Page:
The second opportunity and the clearest one for the whole game for Leicester City came 6’ after, again Tielemans and Ricardo pressing and recovering the ball on this case from Laporte, with Tielemans quickly finding Vardy into space behind Fernandinho. Vardy on an open run 1v1 against Ederson ended up hitting the post, we usually see Vardy scoring on this situation but instead, its negative scoring prevailed one more game.
The Foxes on their transitions also released much more Ben Chilwell than Ricardo. Mendy positioning higher in the pitch and attacking much more than Walker forced Ricardo to stay back. This attacking pattern either centrally after counter-attacks or by releasing Chilwell on the left flank is represented on the next picture, which shows that the more dangerous attacks were centrally after fast and direct transitions looking on Vardy attacking Man City centre-backs. Low danger created on the flanks, with twice as many attacks from the left than from the right but with less scoring chances.
Manchester City defensive block into fast transition
The Citizens deployed a compact defensive line the few times Leicester was in possession on the front third. Bernardo and Mahrez dropping back on the sides of Rodri and Gündoğan respectively. This created two compact lines of four not allowing spaces for Leicester City to play through the middle.
At the same time, this was the base for another weapon used in this game by Guardiola’s team, their counter-attacks. De Bruyne was released from any defensive task, so he was able to stay higher and ready for the counter-attack. In the next picture, we can see after the ball was recovered, De Bruyne positioning behind Leicester City centre-back Çağlar Söyüncü. At the same time, this picture shows one of Guardiola’s transition styles with Man City front line quickly transitioning into attacking positions running forward.
Manchester City combination play on Foxes half
As we said before The Citizens found it easy to get into the middle third, due to a low pressing from The Foxes. Guardiola’s team used Walker and Rodri on the middle third combination play, with Foxe’s midfielders dropping back to block any combination for De Bruyne and Gündoğan, the gap left on the middle third was huge. Man City used also one of the centre-backs, who ended up running forward and creating a 3v1 on that middle third, with Iheanacho being easily skilled in that middle third.
The problem for The Sky Blues arises in the front third, as there was no space given for their combination play. When Man City plays with Mendy, he ends up positioning as the left-wing with Bernardo Silva shifting to the left half. On the other side, Mahrez stays wide creating a front four line with Agüero as a striker. Gündoğan joins De Bruyne behind the front line, either of these two can easily attack any of the front five lanes on the combination play, usually, Gündoğan staying more than De Bruyne.
Rodger’s structure was to allow Guardiola’s team to play from the back, entering easily the middle third. Once in possession on the middle third, The Foxes defensive block didn’t allow The Citizens ball possession on the front third. This is perfectly reflected in Manchester city stats of 50% ball possession on the middle third. The next picture also shows the upfront line with Mendy creating the front four-line, with De Bruyne having higher participation in the front line than Gündoğan.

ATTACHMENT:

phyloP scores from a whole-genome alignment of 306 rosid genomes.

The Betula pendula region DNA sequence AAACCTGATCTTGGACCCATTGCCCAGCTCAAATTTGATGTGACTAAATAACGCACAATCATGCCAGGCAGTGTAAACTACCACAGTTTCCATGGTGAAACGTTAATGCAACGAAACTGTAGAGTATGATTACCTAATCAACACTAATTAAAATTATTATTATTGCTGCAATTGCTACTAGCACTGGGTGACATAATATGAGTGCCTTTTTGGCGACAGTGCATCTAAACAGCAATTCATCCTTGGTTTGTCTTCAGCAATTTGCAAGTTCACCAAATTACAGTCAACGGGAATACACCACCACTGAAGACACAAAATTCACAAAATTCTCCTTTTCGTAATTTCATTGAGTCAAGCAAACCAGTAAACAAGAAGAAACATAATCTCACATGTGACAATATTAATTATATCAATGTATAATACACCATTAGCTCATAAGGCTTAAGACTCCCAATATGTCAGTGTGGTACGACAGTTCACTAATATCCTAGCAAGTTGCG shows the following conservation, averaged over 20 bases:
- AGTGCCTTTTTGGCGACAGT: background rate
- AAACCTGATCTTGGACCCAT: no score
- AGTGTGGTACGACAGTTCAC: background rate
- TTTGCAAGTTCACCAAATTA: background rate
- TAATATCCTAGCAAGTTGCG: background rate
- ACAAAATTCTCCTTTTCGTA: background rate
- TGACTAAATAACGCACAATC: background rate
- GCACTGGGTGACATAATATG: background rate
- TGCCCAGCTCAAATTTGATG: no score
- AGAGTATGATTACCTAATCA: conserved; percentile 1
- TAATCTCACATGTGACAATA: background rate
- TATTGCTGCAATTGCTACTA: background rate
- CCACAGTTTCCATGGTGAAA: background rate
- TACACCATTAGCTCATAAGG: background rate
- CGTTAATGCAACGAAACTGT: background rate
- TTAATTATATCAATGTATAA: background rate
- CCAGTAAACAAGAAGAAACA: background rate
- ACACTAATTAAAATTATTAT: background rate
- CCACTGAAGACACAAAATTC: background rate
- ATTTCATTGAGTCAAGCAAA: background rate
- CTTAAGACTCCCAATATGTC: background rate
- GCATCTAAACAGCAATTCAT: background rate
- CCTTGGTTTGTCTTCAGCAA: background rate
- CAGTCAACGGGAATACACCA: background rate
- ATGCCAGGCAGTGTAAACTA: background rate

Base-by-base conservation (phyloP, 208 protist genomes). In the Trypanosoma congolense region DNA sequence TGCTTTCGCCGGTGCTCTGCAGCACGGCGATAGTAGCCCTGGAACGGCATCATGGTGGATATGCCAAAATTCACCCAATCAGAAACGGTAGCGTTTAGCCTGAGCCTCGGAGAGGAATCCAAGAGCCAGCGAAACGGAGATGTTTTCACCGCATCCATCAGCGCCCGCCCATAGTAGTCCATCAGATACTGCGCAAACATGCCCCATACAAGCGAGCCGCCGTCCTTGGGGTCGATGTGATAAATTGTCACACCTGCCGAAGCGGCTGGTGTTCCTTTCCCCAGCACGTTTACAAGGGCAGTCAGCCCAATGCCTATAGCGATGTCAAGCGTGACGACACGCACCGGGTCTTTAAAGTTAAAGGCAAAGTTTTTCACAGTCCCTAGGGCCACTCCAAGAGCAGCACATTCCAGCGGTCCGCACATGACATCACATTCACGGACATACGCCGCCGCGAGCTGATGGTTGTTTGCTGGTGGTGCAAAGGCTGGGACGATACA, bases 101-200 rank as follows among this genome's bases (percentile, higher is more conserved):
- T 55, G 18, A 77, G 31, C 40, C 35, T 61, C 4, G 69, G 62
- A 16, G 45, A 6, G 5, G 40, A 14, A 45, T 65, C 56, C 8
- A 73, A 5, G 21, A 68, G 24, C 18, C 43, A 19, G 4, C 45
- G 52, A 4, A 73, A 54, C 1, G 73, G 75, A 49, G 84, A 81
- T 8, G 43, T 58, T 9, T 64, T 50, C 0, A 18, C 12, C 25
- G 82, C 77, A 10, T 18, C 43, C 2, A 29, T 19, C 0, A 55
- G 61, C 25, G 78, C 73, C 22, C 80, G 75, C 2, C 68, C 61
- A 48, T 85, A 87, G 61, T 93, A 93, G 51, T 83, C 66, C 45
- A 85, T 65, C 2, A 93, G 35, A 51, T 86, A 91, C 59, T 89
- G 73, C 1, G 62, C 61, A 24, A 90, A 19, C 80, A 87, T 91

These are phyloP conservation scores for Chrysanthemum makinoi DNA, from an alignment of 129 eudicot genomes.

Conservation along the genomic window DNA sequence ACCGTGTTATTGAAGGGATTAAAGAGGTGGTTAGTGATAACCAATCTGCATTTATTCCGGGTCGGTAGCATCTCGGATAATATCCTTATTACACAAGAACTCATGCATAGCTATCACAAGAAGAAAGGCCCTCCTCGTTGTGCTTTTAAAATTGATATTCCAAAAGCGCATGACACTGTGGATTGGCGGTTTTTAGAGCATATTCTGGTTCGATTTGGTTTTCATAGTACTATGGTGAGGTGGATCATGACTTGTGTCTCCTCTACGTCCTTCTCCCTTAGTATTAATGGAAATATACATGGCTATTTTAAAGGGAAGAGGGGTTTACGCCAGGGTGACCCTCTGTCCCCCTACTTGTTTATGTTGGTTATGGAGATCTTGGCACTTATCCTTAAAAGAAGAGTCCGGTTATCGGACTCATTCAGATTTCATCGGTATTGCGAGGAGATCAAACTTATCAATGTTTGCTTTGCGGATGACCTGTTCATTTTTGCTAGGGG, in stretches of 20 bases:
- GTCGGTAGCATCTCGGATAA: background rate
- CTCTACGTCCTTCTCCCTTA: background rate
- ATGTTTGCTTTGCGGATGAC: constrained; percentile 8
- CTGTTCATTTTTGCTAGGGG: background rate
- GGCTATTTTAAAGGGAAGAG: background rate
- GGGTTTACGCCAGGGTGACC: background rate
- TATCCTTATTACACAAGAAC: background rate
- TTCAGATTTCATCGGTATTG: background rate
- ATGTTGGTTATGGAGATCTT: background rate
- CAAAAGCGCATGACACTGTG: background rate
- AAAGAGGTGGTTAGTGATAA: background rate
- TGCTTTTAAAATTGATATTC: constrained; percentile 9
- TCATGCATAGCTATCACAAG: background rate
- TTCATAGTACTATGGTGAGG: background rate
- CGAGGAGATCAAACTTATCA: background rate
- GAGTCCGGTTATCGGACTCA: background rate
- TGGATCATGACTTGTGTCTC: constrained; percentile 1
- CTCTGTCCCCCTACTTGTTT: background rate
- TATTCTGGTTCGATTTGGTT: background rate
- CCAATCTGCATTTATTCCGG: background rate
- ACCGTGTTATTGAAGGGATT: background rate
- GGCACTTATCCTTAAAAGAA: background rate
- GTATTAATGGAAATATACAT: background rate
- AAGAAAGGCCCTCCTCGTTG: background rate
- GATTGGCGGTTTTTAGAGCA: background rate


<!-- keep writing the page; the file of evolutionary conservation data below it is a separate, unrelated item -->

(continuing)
Leicester defensive block
Rodgers’s strategy was to block Man City combination play on the front third, with his low pressing always being compact on the back third, creating a back-line of five with the three midfielders blocking spaces for De Bruyne and Gündoğan. This was a success for Rodgers’s team not allowing Agüero to touch a single ball inside the box until the penalty shoot. Rodgers’s strategy success on the first half reflected a low 0.29 xG for The Citizens on the first half, even The Foxes having a higher figure due to its counter-attacking situations of 0.45 xG.
Manchester City’s ball possession dominance was not reflected on the result, only scoring after Mahrez dazzling individual run assisting Agüero’s substitute Gabriel Jesus for a 1v1 finish inside the box. If Vardy would have been on a positive scoring streak the story would have been different.
The Foxe’s defensive effectiveness dropped on the second half allowing The Citizens to create more scoring chances and loosing on this battle for the second position. Now only 6 points of difference with Chelsea with still enough difference after Tottenham defeat on London’s derby. Guardiola’s knowing that next Premier League game would be the Manchester derby and coming soon the Champions League playoff against Madrid, would have to start thinking on increasing the xG with teams that close on the back and be defensively ready for fast counter-attacks, something that Zinedine Zidane’s team is expert. Securing the second position, I would never say goodbye on a Guardiola’s team until the maths shows the contrary.
- Coaching: Overload to isolate - August 29, 2020
- FIFA World Cup 2014: Spain vs Chile – tactical analysis - April 4, 2020
- Ralph Hasenhuttl at Southampton 2019/20 – tactical analysis - March 28, 2020